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Discussion Starter · #1 ·
Am I right in assuming that there is an independent 12V starting system, so normally the hybrid battery pack is only chargeable from the engine? Apart from the issues of battery maintenance, does anyone see any benefit in topping up the battery overnight? What is the typical state of charge at the end of a journey for people? What's the fuel equivalence of that amount of charge? (or any pointers to places where Civic owners have been playing these games already?)
 

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Couldn't you do this with some kind of engine warmer system. Not even sure that is the correct name for the thing in English. Do ppl even use those anymore? Had it on my old Mitsu at least. Was nice for those cold winter mornings. Don't really think about it much now as I have a garage.
 

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My grandmother still has a block heater cord "engine warmer" but she lives near the UP in Mich. I don't see them in the south often but in the far northern areas with the harsh winters its almost necessary

I don't think this car is going to have any issues and since it charges on the go you should have no worries with the battery. Over charging a battery is never good for its life anyways
 

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I'm still kinda curious how the battery will hold up in the winter here though. Anyone had any experience with the Civic Hybrid maybe? I at least like to top off my starter battery with a charger when it gets really cold out. But then again the CL9 has a super small starter battery.
 

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Discussion Starter · #6 ·
I don't think this car is going to have any issues and since it charges on the go you should have no worries with the battery. Over charging a battery is never good for its life anyways
That wasn't really the concern I had. It was more in terms of saving money by burning less petrol. The gain clearly depends on the balance between charge/discharge and how much electric assist is provided.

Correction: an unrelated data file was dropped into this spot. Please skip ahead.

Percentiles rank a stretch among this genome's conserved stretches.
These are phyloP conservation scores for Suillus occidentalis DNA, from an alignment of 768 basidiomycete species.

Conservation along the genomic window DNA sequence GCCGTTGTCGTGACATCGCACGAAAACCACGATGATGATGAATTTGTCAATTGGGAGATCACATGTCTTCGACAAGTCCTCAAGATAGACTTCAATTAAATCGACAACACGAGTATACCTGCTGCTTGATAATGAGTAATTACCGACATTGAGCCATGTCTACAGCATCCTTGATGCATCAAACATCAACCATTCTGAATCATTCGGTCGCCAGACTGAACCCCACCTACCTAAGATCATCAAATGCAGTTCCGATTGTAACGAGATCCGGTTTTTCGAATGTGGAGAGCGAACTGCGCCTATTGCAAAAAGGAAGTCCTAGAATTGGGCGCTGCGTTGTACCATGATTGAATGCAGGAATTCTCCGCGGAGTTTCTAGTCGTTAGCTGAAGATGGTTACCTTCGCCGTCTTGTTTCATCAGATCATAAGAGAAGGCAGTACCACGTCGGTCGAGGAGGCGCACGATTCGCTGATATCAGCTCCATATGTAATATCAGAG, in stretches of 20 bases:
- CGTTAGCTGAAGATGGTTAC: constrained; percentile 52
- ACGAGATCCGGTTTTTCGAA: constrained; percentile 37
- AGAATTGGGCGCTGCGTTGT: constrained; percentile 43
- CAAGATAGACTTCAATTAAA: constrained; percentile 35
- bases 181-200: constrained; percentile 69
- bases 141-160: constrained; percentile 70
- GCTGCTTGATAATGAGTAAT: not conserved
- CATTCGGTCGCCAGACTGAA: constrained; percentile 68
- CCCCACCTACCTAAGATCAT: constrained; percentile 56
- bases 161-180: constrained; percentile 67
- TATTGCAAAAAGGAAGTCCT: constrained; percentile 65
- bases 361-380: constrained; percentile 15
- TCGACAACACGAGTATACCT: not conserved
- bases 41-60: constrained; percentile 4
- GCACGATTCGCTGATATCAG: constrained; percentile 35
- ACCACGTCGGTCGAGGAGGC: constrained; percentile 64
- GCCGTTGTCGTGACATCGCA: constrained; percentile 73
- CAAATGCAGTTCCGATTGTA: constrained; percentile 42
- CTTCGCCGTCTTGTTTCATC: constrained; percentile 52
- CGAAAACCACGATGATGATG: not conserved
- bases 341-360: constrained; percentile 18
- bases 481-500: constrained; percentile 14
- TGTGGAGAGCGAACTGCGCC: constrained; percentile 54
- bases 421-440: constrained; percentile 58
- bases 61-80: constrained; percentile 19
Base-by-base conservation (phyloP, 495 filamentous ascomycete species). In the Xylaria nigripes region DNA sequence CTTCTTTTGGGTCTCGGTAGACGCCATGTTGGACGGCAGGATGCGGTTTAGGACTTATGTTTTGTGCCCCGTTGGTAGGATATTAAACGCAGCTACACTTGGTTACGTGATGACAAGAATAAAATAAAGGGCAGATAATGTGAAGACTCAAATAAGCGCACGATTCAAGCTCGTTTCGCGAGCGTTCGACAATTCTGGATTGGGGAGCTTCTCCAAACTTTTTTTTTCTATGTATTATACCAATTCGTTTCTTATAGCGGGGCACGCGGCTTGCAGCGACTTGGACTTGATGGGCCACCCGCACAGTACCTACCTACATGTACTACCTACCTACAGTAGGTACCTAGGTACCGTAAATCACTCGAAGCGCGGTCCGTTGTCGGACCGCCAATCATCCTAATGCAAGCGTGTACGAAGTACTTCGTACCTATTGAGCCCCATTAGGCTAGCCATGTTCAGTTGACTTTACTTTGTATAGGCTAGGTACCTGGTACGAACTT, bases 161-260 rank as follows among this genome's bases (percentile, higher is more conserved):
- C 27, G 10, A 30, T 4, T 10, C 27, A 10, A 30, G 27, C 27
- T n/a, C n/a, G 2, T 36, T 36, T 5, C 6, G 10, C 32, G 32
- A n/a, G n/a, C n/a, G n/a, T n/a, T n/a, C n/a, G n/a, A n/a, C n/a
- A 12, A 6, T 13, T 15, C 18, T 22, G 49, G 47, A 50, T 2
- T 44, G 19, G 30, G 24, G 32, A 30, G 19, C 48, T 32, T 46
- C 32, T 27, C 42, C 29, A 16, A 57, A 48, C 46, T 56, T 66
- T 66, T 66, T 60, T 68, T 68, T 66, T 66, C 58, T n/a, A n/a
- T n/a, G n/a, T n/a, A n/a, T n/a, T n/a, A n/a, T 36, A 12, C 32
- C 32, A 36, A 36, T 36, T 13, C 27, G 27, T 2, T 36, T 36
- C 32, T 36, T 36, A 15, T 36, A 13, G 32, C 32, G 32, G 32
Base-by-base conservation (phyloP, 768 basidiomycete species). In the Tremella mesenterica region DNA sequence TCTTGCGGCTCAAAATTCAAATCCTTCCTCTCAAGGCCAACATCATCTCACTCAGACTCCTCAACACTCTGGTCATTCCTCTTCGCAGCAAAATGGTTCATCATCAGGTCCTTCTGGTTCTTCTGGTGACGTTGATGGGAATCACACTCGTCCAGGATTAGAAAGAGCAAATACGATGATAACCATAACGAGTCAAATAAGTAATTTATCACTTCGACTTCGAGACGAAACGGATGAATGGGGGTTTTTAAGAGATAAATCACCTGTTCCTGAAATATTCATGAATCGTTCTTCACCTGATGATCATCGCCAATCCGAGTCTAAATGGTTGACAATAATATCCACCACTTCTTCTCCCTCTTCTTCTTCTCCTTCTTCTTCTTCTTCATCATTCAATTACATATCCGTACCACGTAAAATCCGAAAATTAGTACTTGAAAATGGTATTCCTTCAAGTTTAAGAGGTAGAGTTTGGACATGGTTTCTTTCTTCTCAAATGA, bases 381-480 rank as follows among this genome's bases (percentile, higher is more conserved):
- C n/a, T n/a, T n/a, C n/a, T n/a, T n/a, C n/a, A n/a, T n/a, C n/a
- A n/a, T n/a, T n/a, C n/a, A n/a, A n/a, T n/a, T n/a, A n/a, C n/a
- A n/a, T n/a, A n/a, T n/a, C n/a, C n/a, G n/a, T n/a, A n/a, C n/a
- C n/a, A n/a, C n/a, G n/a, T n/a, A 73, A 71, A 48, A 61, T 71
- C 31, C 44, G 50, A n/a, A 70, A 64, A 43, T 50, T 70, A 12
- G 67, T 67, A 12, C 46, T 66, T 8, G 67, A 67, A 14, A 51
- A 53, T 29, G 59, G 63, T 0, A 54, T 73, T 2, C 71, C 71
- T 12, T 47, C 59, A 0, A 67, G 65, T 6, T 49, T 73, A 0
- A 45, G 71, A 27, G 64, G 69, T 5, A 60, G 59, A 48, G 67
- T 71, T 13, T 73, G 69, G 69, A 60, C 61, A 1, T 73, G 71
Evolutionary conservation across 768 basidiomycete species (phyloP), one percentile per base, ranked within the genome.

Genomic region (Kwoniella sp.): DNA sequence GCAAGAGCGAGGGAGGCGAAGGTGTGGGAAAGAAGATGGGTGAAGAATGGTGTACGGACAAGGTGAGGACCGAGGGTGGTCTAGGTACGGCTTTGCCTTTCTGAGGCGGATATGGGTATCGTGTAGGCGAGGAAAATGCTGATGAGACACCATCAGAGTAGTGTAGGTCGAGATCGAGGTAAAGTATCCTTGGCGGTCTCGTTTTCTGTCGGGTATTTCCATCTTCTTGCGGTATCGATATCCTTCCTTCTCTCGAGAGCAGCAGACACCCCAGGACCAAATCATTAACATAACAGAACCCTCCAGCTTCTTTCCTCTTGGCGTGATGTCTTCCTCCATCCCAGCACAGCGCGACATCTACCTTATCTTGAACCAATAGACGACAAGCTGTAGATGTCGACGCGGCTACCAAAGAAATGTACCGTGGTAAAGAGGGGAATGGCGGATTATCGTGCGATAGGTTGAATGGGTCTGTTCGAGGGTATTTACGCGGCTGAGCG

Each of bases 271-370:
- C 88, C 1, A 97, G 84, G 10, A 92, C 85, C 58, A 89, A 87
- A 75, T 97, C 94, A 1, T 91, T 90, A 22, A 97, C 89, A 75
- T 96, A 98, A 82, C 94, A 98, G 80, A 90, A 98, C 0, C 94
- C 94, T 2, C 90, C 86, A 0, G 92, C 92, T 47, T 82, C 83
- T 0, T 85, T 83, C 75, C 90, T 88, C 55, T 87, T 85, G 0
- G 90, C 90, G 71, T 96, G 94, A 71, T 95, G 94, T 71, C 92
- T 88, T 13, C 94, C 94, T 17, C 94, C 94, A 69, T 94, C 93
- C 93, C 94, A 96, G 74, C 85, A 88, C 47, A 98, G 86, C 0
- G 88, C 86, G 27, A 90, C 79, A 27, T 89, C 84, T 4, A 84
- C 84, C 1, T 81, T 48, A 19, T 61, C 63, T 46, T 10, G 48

I am assuming that at times during regular driving, the electric assist will not occur because the battery is depleted. Normal use will charge it up again at the next bend/junction so usability is not really affected.

As an example, assume my journey to work goes over a hill, drains the battery 100%, but only charges it 50% (standard engineering efficiency assumption). When I come to drive home, I only get assist half way up the hill, and get home with the battery reading 50%. If I top up the battery overnight, it will save some fuel.

Question is really how much? What does it take to drain the battery in terms of full-load driving? Is the system balanced so it never usually stops providing assist, or does charge vary between 0 and 100% quite frequently? Is battery capacity a limiting factor?
 

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I'm still kinda curious how the battery will hold up in the winter here though. Anyone had any experience with the Civic Hybrid maybe? I at least like to top off my starter battery with a charger when it gets really cold out. But then again the CL9 has a super small starter battery.
Winter is no problem.